The logo of Australia's Fortescue Metals Group can be seen on a bulk carrier as it is loaded with iron ore at the coastal town of Port Hedland in Western Australia, in this November 29 2018 file photo. Picture: REUTERS/MELANIE BURTON
The logo of Australia's Fortescue Metals Group can be seen on a bulk carrier as it is loaded with iron ore at the coastal town of Port Hedland in Western Australia, in this November 29 2018 file photo. Picture: REUTERS/MELANIE BURTON

Melbourne — An Australian Aboriginal group whose sacred rockshelters Rio Tinto destroyed in May, said on Monday that iron ore miner Fortescue Metals Group applied for a mining licence on the surrounding area in September without notifying them.

Speaking at an Australian parliamentary inquiry into the Juukan Gorge disaster, in which Rio Tinto destroyed a 46,000-year-old rockshelter in Western Australia that shed light on humankind's development, cultural heritage expert Heather Builth said traditional owners had worked hard to secure a moratorium with Rio over the area after the blast.

The moratorium over the disturbed area and surrounds which was agreed with Rio for six months, was to help better investigate the region that showed evidence of continual human habitation back through the last ice age, and was sacred to the Puutu Kunti Kurrama and Pinikura (PKKP) men's spiritual business, Builth said.

However, Fortescue had applied for a mining licence on September 27 on the area that the traditional owners had identified as high cultural sensitivity and had not informed them.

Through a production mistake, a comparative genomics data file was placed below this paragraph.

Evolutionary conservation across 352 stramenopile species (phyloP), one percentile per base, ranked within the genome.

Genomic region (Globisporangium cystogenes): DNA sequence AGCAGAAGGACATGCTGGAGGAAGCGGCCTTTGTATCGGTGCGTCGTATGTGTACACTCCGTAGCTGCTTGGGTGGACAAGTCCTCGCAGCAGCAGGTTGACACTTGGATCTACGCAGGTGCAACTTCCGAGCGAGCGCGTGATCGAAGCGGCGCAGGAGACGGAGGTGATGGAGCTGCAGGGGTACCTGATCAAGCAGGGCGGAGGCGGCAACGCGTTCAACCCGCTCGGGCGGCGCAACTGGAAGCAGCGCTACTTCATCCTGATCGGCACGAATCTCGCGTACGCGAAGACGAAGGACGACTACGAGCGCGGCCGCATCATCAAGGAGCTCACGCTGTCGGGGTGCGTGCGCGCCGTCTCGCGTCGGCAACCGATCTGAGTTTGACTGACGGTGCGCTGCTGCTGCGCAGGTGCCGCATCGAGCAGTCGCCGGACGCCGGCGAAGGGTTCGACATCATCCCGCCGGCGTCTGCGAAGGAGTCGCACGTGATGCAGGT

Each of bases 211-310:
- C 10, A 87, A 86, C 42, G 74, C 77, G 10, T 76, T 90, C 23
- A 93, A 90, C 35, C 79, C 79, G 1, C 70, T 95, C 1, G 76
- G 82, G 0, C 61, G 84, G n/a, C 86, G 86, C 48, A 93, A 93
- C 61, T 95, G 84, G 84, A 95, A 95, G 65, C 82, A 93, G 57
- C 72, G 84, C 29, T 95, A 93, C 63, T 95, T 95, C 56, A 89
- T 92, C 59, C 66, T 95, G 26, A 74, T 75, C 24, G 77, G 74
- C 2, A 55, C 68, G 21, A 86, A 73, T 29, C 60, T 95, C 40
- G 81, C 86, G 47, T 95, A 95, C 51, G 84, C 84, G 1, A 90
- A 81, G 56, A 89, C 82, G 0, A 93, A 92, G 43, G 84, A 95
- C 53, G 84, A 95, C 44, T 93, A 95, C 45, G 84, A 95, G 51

“We are working with FMG, we have meetings with FMG but we weren't told of this — we had to find it out ourselves,” she told the inquiry. “We are very worried. Especially since we haven't finished our cultural mapping, our landscape understanding of that area,” Builth said.

“It is insensitive to say the least, it is unconscionable to say the most.”

Fortescue CEO Elizabeth Gaines confirmed that Fortescue had applied for a mining lease over an area approximately 10km from Juukan Gorge as per industry practice, for which it had prospecting licences granted in 2012 that were about to expire.

There were no current plans to mine the area, she said in a statement adding that Fortescue had begun discussions with the PKKP about conducting extensive heritage surveys of the area. “We take our relationship with Traditional Custodians very seriously and, we will continue to work with the PKKP to survey the area and understand areas of cultural significance.”

The destruction of two rockshelters and outcry at the light sanctions doled out by Rio's board cost CEO Jean-Sébastien Jacques and two executives their jobs as well as triggering a widespread review by peers including BHP and Fortescue of their heritage management.

The PKKP have spoken rarely since the blast, partly due to strict confidentiality clauses in their mining agreements which have inhibited them from speaking freely about their heritage concerns outside the inquiry, PKKP Corporation CEO Carol Meredith said at the inquiry.

Rio has said that it is open to reviewing clauses in its contracts that restrict the PKKP and other traditional owner groups from publicly opposing or criticising its planned mining developments.

Reuters

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